She giggled as I painted her feet. It was the cutest thing ever, but I hoped she would stop so that I could teach her the lesson. The other little ones (all 3 years old) were curious and quietly accepting of the tickly brush loaded with brown paint.
This wasn’t my idea ~ my teaching partner found the picture of the painted feet leading to a cross with the “We follow Jesus” slogan. When we were working out the logistics of cleaning their messy feet she said, “I’d really like to wash their feet.” Oh my, I think that was a Holy Spirit moment. I went and pulled out our crystal looking plastic bowl. Although the words were different with every child, the lesson was the same: Jesus washed his friend’s feet. He loved them and took care of them. Then he told them to go and do the same.
Did our kiddos understand the significance of this event? Of course not, but I hope that for some there will be a connection between the washing of their feet and the Washing of the Feet commemorated each Holy Thursday.
Last evening Tom and I attended the Holy Thursday Mass. It was a beautiful liturgy, but there was one event that captured my heart more than anything. As I started to go to the altar to receive Holy Communion, I watched as a young woman paused next to an elderly lady sitting alone in the pew. The elderly woman told her to pass, but the younger woman bent down and briefly spoke with her. I assume she asked if she could help her, because the elderly lady nodded and struggled to her feet. The young woman supported her to the altar to receive Holy Communion and then back again to her pew.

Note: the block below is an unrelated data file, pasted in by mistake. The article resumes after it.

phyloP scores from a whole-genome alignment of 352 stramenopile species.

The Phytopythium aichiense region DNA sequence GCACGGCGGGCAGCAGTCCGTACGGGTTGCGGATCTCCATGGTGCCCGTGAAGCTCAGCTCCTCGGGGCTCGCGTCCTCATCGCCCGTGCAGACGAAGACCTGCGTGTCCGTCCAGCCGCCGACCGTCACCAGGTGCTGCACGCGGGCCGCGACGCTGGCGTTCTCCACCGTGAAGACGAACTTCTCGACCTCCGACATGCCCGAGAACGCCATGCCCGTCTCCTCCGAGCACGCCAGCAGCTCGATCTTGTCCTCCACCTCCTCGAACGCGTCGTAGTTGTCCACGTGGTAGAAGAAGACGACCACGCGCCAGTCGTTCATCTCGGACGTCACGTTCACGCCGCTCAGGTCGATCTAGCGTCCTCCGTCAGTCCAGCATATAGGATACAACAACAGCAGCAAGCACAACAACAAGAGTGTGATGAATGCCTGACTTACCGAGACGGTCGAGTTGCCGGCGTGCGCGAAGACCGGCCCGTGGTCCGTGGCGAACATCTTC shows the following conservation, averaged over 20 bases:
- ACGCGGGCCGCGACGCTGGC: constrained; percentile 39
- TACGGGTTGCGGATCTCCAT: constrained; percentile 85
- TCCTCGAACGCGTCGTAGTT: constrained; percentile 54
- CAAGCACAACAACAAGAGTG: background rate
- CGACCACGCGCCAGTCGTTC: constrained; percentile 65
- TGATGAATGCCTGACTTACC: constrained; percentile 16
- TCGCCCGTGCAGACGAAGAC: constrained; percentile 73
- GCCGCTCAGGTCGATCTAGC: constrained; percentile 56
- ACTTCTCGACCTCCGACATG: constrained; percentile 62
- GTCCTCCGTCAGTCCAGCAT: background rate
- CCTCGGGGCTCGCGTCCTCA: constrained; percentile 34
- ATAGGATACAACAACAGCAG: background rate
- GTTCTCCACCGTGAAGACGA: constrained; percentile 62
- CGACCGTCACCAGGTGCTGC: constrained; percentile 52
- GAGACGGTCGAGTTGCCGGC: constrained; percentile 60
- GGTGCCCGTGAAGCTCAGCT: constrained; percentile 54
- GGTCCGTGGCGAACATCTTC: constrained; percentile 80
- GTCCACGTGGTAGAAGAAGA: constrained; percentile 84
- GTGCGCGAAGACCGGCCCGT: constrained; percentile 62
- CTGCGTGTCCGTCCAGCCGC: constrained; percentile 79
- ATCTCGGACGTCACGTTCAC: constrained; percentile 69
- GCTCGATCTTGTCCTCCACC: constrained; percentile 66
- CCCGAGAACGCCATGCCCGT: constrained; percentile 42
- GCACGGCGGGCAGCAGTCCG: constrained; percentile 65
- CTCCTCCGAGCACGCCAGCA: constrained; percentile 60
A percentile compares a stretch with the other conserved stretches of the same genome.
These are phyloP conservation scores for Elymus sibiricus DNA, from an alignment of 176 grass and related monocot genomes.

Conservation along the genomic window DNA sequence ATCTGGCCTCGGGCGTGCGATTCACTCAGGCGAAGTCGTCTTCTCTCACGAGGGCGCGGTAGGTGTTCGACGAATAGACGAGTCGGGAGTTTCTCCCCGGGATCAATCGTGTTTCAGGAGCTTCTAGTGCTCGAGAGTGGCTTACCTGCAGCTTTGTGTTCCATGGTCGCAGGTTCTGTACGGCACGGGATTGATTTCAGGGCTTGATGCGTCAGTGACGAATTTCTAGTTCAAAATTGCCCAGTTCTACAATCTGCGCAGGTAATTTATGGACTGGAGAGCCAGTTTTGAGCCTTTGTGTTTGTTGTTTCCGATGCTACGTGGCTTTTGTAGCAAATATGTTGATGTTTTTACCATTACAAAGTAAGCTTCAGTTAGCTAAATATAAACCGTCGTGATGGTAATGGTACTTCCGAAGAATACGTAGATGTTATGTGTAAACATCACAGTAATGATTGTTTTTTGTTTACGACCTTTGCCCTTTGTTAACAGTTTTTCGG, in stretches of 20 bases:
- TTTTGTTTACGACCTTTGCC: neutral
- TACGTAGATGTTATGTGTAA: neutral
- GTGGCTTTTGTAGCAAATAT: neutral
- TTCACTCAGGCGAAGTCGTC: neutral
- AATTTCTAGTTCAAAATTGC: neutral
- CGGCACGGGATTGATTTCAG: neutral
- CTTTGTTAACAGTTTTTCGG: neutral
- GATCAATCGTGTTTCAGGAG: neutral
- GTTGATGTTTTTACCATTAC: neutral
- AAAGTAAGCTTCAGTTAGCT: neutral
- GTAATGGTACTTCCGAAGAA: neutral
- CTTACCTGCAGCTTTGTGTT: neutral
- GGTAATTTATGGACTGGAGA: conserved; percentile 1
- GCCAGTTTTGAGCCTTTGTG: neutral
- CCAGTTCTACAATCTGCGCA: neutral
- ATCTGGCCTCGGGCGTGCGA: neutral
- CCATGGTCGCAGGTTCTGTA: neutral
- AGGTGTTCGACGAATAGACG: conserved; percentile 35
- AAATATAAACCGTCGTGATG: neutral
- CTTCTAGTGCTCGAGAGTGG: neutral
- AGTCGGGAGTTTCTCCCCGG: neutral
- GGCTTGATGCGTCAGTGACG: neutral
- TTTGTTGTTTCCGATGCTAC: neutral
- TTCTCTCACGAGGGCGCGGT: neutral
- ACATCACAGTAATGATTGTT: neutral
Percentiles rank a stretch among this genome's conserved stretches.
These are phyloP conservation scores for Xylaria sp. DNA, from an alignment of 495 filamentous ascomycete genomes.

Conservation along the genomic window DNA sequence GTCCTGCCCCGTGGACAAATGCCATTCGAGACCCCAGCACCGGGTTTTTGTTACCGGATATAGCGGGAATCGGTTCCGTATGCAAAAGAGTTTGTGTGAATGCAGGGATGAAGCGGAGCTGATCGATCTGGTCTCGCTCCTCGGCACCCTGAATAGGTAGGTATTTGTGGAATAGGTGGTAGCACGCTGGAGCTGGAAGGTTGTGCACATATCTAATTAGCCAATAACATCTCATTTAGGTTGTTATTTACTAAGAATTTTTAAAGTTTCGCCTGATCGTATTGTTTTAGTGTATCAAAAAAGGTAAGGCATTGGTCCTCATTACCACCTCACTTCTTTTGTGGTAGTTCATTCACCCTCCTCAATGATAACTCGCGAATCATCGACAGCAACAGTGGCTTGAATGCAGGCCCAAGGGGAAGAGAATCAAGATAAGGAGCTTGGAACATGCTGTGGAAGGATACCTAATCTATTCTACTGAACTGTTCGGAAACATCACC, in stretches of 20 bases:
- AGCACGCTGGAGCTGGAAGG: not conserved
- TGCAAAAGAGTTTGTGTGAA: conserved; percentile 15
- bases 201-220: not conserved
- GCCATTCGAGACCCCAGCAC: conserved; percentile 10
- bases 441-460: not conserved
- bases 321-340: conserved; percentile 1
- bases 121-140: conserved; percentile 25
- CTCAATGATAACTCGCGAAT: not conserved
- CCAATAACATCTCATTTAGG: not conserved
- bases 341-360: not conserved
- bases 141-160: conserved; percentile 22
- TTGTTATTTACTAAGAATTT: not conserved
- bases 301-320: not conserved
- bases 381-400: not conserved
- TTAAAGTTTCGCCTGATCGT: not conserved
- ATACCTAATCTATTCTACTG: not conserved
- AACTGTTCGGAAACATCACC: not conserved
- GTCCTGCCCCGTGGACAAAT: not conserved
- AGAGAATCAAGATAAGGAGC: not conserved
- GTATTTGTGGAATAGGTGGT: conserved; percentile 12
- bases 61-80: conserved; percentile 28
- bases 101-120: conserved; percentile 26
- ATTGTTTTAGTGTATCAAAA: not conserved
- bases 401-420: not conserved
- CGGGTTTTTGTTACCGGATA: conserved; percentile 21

It was such a touching moment. I witnessed a true Washing of the Feet.
When he had washed their feet, and taken his garments, and resumed his place, he said to them, “Do you know what I have done for you? You call me Lord and Teacher, and you are right, for so I am. If I then, your Lord and Teacher have washed your feet, you also ought to wash another’s feet. For I have given you an example, that you also should do as I have done to you.” (John 13; 12-15, RCE)